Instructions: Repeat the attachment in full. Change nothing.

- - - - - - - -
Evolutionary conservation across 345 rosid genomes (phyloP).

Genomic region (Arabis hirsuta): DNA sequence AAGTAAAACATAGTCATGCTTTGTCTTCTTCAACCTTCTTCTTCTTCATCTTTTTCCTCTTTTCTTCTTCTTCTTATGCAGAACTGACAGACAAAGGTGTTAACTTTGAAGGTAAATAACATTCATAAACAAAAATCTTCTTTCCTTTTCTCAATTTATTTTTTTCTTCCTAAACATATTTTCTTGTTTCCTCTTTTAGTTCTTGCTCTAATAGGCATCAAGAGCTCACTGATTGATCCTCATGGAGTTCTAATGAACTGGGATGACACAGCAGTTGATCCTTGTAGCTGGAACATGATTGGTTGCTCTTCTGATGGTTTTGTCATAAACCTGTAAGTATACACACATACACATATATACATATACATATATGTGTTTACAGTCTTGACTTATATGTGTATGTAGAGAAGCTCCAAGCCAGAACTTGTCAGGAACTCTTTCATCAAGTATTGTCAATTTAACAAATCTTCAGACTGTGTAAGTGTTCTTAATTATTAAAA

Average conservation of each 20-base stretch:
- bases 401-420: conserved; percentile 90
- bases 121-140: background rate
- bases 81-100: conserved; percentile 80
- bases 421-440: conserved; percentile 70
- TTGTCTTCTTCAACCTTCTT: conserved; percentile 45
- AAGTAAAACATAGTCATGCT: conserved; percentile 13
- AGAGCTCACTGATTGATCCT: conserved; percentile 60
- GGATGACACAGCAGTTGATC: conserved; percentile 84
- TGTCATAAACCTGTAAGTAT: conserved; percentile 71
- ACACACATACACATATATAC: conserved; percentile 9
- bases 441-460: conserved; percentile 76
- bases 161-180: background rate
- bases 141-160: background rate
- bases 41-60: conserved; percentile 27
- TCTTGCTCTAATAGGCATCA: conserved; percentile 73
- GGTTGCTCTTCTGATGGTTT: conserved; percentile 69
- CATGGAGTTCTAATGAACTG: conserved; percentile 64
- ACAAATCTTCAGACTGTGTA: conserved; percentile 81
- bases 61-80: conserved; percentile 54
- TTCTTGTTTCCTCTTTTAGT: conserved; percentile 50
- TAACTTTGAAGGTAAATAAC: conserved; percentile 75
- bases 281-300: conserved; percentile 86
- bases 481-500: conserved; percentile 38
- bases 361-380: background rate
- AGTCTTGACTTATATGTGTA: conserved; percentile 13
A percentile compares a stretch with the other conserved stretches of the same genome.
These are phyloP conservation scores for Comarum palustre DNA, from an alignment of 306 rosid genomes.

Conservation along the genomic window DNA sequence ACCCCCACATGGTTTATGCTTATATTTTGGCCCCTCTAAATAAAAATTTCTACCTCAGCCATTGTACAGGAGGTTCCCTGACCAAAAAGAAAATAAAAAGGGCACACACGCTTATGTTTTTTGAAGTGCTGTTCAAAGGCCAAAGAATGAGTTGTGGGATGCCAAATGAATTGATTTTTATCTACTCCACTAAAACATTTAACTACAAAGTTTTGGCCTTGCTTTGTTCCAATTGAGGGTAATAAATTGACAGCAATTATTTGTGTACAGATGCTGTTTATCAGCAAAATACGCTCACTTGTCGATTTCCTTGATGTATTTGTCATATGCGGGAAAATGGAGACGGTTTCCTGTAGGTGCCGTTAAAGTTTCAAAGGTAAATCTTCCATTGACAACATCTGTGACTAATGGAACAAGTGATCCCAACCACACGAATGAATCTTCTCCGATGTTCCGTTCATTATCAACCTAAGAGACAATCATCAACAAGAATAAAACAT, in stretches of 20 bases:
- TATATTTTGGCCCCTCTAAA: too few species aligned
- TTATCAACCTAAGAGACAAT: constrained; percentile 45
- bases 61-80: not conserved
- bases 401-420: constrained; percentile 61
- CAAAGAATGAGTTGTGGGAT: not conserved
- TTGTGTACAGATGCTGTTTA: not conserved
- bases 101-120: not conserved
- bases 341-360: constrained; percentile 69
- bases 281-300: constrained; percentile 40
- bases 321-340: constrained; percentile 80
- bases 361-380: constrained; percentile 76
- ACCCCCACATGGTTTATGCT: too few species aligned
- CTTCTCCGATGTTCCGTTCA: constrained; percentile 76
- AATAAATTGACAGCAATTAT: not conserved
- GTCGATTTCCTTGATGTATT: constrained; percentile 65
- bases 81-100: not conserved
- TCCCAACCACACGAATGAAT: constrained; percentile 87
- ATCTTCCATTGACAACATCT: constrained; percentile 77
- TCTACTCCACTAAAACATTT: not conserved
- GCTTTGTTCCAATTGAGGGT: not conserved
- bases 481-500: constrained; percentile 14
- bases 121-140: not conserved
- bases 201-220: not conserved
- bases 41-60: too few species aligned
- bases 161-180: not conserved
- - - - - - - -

Evolutionary conservation across 345 rosid genomes (phyloP).

Genomic region (Arabis hirsuta): DNA sequence AAGTAAAACATAGTCATGCTTTGTCTTCTTCAACCTTCTTCTTCTTCATCTTTTTCCTCTTTTCTTCTTCTTCTTATGCAGAACTGACAGACAAAGGTGTTAACTTTGAAGGTAAATAACATTCATAAACAAAAATCTTCTTTCCTTTTCTCAATTTATTTTTTTCTTCCTAAACATATTTTCTTGTTTCCTCTTTTAGTTCTTGCTCTAATAGGCATCAAGAGCTCACTGATTGATCCTCATGGAGTTCTAATGAACTGGGATGACACAGCAGTTGATCCTTGTAGCTGGAACATGATTGGTTGCTCTTCTGATGGTTTTGTCATAAACCTGTAAGTATACACACATACACATATATACATATACATATATGTGTTTACAGTCTTGACTTATATGTGTATGTAGAGAAGCTCCAAGCCAGAACTTGTCAGGAACTCTTTCATCAAGTATTGTCAATTTAACAAATCTTCAGACTGTGTAAGTGTTCTTAATTATTAAAA

Average conservation of each 20-base stretch:
- bases 401-420: conserved; percentile 90
- bases 121-140: background rate
- bases 81-100: conserved; percentile 80
- bases 421-440: conserved; percentile 70
- TTGTCTTCTTCAACCTTCTT: conserved; percentile 45
- AAGTAAAACATAGTCATGCT: conserved; percentile 13
- AGAGCTCACTGATTGATCCT: conserved; percentile 60
- GGATGACACAGCAGTTGATC: conserved; percentile 84
- TGTCATAAACCTGTAAGTAT: conserved; percentile 71
- ACACACATACACATATATAC: conserved; percentile 9
- bases 441-460: conserved; percentile 76
- bases 161-180: background rate
- bases 141-160: background rate
- bases 41-60: conserved; percentile 27
- TCTTGCTCTAATAGGCATCA: conserved; percentile 73
- GGTTGCTCTTCTGATGGTTT: conserved; percentile 69
- CATGGAGTTCTAATGAACTG: conserved; percentile 64
- ACAAATCTTCAGACTGTGTA: conserved; percentile 81
- bases 61-80: conserved; percentile 54
- TTCTTGTTTCCTCTTTTAGT: conserved; percentile 50
- TAACTTTGAAGGTAAATAAC: conserved; percentile 75
- bases 281-300: conserved; percentile 86
- bases 481-500: conserved; percentile 38
- bases 361-380: background rate
- AGTCTTGACTTATATGTGTA: conserved; percentile 13
A percentile compares a stretch with the other conserved stretches of the same genome.
These are phyloP conservation scores for Comarum palustre DNA, from an alignment of 306 rosid genomes.

Conservation along the genomic window DNA sequence ACCCCCACATGGTTTATGCTTATATTTTGGCCCCTCTAAATAAAAATTTCTACCTCAGCCATTGTACAGGAGGTTCCCTGACCAAAAAGAAAATAAAAAGGGCACACACGCTTATGTTTTTTGAAGTGCTGTTCAAAGGCCAAAGAATGAGTTGTGGGATGCCAAATGAATTGATTTTTATCTACTCCACTAAAACATTTAACTACAAAGTTTTGGCCTTGCTTTGTTCCAATTGAGGGTAATAAATTGACAGCAATTATTTGTGTACAGATGCTGTTTATCAGCAAAATACGCTCACTTGTCGATTTCCTTGATGTATTTGTCATATGCGGGAAAATGGAGACGGTTTCCTGTAGGTGCCGTTAAAGTTTCAAAGGTAAATCTTCCATTGACAACATCTGTGACTAATGGAACAAGTGATCCCAACCACACGAATGAATCTTCTCCGATGTTCCGTTCATTATCAACCTAAGAGACAATCATCAACAAGAATAAAACAT, in stretches of 20 bases:
- TATATTTTGGCCCCTCTAAA: too few species aligned
- TTATCAACCTAAGAGACAAT: constrained; percentile 45
- bases 61-80: not conserved
- bases 401-420: constrained; percentile 61
- CAAAGAATGAGTTGTGGGAT: not conserved
- TTGTGTACAGATGCTGTTTA: not conserved
- bases 101-120: not conserved
- bases 341-360: constrained; percentile 69
- bases 281-300: constrained; percentile 40
- bases 321-340: constrained; percentile 80
- bases 361-380: constrained; percentile 76
- ACCCCCACATGGTTTATGCT: too few species aligned
- CTTCTCCGATGTTCCGTTCA: constrained; percentile 76
- AATAAATTGACAGCAATTAT: not conserved
- GTCGATTTCCTTGATGTATT: constrained; percentile 65
- bases 81-100: not conserved
- TCCCAACCACACGAATGAAT: constrained; percentile 87
- ATCTTCCATTGACAACATCT: constrained; percentile 77
- TCTACTCCACTAAAACATTT: not conserved
- GCTTTGTTCCAATTGAGGGT: not conserved
- bases 481-500: constrained; percentile 14
- bases 121-140: not conserved
- bases 201-220: not conserved
- bases 41-60: too few species aligned
- bases 161-180: not conserved